Wednesday, February 27, 2008

Random Places

Perhaps you’ve wondered how Steve and I ended up in Dodgeville, Wisconsin, of all places. The short answer is that around our thirty-fifth anniversary, we thought a place in the country might be fun. A family retreat for our children and grandchildren appealed to our sense of adventure. But, like a lot of things, it’s more complicated.

In 1974, we moved to an expansive home next to Lake Michigan in Evanston, Illinois. Some years later, we renovated the nearby University Club, converting it to a celebrated public museum only to have it destroyed by an electrical fire before its third birthday. Once the details of that disaster settled, and the last of our children left for college, I felt the urge, the necessity, to move away. It didn’t matter where. Just someplace new and different. Long Grove was both of those things and it was there we experienced both anonymity and life as incorrigible misfits. After two years, we returned to downtown Chicago, a place we’d enjoyed living as a young couple. Our four story townhouse suited us perfectly and we’d probably have stayed, except that our landlord, Lee Miglin, was murdered by Andrew Cunanen in a garage that bordered our back yard.

Then we saw “Random Hearts”, a forgettable film except for one relevant scene where Harrison Ford and Kristin Scott Thomas rendezvoused at an ancient log cabin. When the river appeared in the background, rushing behind an autumn blaze of trees, I knew that’s where I wanted to be. Out of the city and into the woods. A few months later, we toured Wisconsin as far west as the Mississippi, north to Sauk County, south to the Illinois border and came up with a hundred acres of trees, meadows, valleys and ridges, a solid house, a stream, herds of turkey, deer, a few foxes and tons of wildflowers. Dodgeville was six miles away. Madison the closest city.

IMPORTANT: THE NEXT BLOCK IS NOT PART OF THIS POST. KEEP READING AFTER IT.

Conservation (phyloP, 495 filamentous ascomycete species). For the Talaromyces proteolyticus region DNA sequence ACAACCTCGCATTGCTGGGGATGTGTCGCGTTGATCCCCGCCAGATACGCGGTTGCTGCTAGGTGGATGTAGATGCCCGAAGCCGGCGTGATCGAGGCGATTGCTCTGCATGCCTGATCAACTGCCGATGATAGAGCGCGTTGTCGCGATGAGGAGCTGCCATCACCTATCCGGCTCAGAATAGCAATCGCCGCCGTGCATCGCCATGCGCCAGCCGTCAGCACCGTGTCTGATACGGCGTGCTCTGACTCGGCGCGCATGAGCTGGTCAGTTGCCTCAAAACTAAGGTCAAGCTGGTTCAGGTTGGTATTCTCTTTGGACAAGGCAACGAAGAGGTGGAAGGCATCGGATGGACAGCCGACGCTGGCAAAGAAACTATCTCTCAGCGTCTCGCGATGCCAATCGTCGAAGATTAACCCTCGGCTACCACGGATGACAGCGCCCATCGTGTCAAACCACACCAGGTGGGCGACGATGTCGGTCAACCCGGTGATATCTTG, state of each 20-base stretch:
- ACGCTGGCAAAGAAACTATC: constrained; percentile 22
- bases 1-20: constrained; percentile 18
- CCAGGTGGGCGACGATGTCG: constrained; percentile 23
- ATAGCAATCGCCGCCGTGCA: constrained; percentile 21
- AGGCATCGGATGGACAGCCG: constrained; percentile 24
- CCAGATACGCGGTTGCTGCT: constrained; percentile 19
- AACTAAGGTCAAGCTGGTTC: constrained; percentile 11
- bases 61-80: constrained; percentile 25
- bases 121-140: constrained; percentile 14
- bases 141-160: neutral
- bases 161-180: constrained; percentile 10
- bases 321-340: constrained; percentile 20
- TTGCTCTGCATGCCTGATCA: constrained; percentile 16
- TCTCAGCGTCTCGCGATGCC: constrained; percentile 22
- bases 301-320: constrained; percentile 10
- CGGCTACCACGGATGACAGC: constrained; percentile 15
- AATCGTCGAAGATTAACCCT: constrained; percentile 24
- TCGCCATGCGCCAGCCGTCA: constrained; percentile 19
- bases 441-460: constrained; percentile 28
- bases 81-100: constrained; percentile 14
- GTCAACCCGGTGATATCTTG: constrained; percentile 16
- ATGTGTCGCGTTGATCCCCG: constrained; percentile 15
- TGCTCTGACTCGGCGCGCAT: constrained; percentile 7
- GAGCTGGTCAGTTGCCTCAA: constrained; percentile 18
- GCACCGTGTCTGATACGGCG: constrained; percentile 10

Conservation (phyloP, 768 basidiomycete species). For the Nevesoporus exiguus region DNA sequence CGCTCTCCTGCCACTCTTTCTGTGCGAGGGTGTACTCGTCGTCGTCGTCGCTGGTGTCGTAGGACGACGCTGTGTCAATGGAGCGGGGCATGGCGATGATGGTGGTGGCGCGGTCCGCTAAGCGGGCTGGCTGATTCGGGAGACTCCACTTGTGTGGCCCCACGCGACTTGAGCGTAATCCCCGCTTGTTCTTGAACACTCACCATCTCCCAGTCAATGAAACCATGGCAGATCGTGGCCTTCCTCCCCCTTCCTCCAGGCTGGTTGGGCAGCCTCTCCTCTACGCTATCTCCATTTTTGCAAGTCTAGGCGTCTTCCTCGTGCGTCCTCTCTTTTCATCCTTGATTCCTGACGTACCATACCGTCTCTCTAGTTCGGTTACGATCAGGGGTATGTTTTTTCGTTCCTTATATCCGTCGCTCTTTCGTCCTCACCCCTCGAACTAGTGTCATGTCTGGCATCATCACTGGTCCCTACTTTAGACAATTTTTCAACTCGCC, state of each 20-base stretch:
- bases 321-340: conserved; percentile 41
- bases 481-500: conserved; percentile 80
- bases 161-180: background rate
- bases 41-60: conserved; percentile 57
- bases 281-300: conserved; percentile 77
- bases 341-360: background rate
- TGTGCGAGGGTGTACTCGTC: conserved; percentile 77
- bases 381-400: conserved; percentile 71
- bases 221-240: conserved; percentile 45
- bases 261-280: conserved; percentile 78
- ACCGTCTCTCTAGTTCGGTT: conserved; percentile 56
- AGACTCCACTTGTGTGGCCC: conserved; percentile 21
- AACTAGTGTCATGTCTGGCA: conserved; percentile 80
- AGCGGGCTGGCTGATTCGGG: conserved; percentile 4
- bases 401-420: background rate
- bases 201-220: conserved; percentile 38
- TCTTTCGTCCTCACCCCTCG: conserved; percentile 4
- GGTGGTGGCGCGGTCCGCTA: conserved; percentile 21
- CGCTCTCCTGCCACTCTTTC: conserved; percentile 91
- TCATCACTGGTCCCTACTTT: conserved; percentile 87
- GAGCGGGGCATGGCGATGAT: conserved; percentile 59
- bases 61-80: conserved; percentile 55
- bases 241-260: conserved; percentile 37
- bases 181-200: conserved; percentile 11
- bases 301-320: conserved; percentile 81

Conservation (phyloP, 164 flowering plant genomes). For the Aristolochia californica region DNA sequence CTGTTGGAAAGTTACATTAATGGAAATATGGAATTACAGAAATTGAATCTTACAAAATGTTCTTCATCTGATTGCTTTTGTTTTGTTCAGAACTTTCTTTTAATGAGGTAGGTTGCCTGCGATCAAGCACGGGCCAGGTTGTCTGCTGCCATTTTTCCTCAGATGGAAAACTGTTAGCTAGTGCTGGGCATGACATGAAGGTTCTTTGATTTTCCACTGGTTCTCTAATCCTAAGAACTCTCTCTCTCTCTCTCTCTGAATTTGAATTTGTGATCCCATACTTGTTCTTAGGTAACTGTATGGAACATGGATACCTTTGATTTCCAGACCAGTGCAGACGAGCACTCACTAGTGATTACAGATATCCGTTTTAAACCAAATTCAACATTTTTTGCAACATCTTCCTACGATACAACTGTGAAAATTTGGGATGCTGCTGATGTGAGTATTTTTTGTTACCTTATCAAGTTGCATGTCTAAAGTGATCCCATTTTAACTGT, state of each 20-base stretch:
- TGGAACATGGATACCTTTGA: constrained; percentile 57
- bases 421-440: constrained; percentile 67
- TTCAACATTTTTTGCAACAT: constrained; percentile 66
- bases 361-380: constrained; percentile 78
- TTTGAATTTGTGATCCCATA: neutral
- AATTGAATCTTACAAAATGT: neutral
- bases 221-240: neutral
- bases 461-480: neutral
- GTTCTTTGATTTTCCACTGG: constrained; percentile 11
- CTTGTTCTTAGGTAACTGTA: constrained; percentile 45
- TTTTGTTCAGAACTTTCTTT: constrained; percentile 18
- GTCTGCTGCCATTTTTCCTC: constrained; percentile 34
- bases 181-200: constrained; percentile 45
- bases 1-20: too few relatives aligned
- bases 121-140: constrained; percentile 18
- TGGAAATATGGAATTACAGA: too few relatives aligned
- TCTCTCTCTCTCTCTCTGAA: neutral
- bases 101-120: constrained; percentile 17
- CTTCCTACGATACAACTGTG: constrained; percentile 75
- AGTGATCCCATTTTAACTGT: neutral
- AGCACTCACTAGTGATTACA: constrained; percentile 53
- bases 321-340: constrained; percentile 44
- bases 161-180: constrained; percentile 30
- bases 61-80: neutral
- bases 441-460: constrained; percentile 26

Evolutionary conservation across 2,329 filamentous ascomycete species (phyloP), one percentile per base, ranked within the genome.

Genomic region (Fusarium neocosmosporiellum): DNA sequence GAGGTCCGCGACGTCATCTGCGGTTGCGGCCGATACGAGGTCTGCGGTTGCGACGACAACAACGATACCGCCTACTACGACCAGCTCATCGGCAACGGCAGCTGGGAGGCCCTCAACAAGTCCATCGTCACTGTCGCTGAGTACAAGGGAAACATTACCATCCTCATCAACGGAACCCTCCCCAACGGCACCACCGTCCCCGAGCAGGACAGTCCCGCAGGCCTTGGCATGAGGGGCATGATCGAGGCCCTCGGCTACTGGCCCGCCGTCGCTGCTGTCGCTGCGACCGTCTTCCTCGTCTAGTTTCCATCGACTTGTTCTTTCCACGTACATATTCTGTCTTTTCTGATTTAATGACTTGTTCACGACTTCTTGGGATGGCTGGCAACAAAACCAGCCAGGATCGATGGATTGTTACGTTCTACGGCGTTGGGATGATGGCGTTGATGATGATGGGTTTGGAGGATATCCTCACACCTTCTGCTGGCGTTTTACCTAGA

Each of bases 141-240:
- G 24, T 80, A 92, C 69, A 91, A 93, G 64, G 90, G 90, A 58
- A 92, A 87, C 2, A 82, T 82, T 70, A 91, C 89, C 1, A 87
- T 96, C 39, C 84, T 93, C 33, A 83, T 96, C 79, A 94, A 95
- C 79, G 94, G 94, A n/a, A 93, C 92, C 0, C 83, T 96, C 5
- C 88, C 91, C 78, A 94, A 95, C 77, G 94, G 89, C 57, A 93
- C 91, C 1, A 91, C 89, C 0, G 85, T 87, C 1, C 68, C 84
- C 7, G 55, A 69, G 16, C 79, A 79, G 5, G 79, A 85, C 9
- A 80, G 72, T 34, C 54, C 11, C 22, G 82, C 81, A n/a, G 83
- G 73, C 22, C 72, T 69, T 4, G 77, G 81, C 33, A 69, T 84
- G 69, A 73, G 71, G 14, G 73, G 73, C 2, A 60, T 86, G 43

We added a studio, a barn, bought an air-conditioned tractor with a CD player designed for city folk and left Chicago congestion behind. I found a job as Director of the Family Resource Center and for a time, life was comfortable. We drove to Madison once a week for a film and dinner, took a few classes, made some new friends, and traveled to Chicago and St. Louis to visit our children. Then Ben was diagnosed with ALS.

We live in Madison now. Our condominium incorporates everything I’ve loved about our past homes– lake views, new construction, high style, family nearby, great friends, wonderful restaurants, theaters and entertainment.

Dodgeville is for sale.

Wednesday, February 13, 2008

Building the Dream

Forty years ago, John Kennedy, Robert Kennedy and Martin Luther King inspired visions of hope, respect and a world view of peace. Then, within a few short years, all three were torn from our lives. We’ve been wallowing in the squalor, grief and disappointment, the mediocrity of a government steeped in scandal for forty long years. Finally, we’ve a chance to come out of the desert and build the dream into reality with a leader who embraces integrity, intelligence and compassion.

Barack Obama mesmerized over 20,000 attendees Tuesday evening at the University of Wisconsin in Madison. His vibrancy and charisma offered the belief that together we can recover meaning and purpose for ourselves and our country, restore respect and rebuild community. Obama’s plans to provide college tuition brought cheers and roaring approval when he said the money would have to be repaid in the form of community service, that hard work lay ahead, that sacrifices might have to be made. He uses the inclusive pronoun ‘we’ and speaks of our future together, recovering the light we thought extinguished.